The Times is the first interactive, integrated digital print medium with the aim of breaking news, following the big story of the day, but with multimedia offerings. The newspaper’s acting editor Dominic Mahlangu says, “Gauteng readers want key news that affects them directly. Our audience is on the move. Gauteng is the leader in online penetration. The readers have internet access, tablets and are connected at home. They know what’s happening but need the paper as a guide. We know we can’t cover everything so it’s the best news of the day.”
Makhudu Sefara, editor of The Star, confirms that Gauteng readers are interested in a myriad of topics and are extremely tech-savvy. “They have an insatiable appetite for exclusives, real politick and beautifully-written human interest stories. They relish a big national story told well… (and) many people out there know The Star as a paper not merely to trust, but a paper with a big story temperament. They know The Star will research it and tell it better than the rest.”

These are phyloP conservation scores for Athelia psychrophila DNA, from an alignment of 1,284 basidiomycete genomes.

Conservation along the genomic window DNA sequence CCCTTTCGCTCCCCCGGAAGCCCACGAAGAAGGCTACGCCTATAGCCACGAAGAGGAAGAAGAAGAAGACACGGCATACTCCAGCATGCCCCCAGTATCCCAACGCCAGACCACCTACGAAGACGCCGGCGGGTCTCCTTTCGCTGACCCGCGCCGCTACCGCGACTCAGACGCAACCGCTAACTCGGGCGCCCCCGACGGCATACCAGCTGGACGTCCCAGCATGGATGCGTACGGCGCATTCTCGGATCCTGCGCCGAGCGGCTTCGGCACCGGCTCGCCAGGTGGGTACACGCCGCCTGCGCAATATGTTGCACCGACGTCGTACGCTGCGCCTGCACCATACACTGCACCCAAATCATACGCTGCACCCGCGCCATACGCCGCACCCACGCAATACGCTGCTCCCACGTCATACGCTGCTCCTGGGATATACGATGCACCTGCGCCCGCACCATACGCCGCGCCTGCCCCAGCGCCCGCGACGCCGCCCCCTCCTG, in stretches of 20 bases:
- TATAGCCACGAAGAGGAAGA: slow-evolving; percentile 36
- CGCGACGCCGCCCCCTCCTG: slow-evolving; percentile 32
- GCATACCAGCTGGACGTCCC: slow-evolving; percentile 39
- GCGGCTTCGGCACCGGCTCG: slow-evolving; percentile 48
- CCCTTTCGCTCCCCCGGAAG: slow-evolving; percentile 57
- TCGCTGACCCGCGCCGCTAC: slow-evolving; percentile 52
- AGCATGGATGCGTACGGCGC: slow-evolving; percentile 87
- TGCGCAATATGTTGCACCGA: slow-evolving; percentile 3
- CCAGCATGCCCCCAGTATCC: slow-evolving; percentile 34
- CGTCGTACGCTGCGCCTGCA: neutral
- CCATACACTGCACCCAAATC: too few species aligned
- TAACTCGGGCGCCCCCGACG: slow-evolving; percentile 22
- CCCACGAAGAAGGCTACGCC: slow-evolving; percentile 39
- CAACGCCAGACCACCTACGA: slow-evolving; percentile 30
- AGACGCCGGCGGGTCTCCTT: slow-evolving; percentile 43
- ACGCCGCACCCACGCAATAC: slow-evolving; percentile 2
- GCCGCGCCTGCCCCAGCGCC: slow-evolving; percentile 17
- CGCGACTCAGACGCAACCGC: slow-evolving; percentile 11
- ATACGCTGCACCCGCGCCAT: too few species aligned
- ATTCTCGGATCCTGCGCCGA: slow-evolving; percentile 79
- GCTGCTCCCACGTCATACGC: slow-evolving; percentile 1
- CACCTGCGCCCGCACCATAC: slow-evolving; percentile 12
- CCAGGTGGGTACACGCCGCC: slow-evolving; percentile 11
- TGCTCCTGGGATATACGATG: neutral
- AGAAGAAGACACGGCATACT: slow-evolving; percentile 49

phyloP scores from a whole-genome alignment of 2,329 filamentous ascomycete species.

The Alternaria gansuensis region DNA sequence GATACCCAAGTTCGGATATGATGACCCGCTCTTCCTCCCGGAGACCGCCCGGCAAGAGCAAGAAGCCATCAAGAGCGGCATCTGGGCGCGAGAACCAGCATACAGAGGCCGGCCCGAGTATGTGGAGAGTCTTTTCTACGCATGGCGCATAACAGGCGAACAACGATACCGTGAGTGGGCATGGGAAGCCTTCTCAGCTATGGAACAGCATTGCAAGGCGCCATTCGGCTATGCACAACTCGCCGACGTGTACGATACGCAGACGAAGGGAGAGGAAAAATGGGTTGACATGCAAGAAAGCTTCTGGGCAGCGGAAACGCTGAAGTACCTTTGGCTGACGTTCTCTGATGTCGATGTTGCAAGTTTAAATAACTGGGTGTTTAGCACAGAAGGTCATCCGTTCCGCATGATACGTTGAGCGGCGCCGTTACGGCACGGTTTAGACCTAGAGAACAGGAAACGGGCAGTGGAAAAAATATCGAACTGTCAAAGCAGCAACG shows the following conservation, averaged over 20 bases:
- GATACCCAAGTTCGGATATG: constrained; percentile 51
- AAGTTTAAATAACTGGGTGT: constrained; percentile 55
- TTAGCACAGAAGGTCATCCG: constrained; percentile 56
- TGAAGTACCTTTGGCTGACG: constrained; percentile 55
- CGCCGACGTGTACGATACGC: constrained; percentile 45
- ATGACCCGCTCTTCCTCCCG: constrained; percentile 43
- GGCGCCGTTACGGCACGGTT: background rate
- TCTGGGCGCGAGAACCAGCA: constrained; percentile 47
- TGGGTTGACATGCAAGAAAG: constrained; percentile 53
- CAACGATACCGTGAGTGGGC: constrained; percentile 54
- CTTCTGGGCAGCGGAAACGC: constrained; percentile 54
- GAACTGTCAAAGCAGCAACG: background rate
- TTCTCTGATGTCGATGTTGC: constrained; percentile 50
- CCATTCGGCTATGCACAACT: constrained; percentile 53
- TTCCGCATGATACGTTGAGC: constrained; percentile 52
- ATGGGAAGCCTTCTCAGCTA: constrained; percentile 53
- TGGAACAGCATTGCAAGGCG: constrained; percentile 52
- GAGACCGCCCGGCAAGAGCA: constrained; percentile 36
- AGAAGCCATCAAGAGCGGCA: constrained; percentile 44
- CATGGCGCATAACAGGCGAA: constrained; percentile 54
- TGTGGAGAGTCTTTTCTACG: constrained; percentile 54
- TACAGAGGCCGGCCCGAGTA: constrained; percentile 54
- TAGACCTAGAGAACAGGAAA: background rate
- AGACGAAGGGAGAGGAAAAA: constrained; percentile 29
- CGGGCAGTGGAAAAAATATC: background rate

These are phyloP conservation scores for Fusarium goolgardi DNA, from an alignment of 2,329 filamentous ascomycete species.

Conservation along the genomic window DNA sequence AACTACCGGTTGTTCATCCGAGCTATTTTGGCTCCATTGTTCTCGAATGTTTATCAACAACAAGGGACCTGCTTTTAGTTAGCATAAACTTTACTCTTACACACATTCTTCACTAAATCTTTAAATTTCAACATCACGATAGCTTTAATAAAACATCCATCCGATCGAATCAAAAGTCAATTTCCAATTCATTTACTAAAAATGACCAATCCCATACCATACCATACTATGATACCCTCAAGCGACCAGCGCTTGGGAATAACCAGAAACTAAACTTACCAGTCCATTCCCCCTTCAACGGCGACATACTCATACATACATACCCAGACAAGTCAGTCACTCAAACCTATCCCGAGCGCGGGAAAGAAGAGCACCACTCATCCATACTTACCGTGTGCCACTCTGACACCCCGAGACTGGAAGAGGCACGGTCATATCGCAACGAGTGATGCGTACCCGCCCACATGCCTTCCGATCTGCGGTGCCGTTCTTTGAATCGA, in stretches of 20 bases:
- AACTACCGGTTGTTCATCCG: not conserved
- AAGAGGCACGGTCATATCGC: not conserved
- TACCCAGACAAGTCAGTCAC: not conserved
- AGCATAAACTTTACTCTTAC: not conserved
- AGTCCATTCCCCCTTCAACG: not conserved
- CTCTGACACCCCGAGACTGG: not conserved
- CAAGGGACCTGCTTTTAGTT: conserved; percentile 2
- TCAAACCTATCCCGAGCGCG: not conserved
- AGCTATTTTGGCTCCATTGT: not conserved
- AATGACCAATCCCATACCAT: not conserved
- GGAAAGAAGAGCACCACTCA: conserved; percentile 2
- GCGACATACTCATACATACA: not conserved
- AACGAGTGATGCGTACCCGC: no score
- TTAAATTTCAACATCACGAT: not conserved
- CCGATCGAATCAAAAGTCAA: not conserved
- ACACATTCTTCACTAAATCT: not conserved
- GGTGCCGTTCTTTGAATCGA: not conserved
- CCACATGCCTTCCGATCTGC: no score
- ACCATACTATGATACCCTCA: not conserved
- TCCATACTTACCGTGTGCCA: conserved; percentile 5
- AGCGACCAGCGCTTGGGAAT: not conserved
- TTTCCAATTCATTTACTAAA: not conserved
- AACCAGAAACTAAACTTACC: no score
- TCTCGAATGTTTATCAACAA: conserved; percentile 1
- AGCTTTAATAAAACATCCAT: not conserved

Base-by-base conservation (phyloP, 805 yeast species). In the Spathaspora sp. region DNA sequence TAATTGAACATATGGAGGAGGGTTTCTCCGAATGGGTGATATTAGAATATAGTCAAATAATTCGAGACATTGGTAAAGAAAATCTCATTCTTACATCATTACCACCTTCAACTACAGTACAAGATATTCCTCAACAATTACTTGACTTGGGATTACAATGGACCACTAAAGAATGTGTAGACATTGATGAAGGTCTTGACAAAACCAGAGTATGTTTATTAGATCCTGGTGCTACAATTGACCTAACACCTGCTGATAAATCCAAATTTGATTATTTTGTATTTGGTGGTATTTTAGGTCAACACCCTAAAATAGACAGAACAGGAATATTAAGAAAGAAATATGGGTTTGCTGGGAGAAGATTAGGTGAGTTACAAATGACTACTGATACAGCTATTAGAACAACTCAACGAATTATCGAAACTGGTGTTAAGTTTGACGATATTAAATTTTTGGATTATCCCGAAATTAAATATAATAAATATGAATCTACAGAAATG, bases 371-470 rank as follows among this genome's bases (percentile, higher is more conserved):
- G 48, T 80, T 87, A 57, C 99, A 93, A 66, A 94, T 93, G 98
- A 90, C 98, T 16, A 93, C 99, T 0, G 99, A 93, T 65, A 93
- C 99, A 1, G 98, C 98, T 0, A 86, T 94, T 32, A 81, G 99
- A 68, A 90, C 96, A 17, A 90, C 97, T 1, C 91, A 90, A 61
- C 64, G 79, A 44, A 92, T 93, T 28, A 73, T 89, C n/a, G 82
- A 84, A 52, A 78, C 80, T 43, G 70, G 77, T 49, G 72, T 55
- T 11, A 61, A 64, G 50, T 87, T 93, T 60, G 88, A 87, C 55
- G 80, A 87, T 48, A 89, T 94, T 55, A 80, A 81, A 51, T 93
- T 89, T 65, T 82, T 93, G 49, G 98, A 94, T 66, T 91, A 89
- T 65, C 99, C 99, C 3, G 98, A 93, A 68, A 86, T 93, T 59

Sefara explains that rather than interests having changed, it’s more the manner in which stories are told that has evolved. Graphics, locator maps, timelines and other storytelling devices now accompany the main stories in The Star. “To achieve this, graphic artists, photographers and reporters must work as units. This treatment has become hugely popular with readers,” he says.
In general, Gauties show an interest in personal finance, health and lifestyle, technology, jobs and career development, and, selectively, an interest in community news. The idea that a publication is low quality because it is free has been ousted with quality products like The Gazette. A weekly community paper popped into postboxes around the city, the paper offers extremely localised content to each suburb. Gazette group editor Kennedy Mudzuli affirms that readers love stories about animals, property development, basic service delivery, lifestyle (shopping and movies) and the environment.
Kym Argo, editor of another free product, GET IT, agrees. The most popular pages of this magazine are about personalities, food (recipes and restaurants), shopping (aspirational and affordable), local travel and décor. Readers also want to know about new spots and best-kept secrets in their neighborhood. Produced individually for each specific area of Gauteng, GET IT Jo’burg North prints 30 000 copies for the glam, well-heeled residents of the ‘City of Gold’.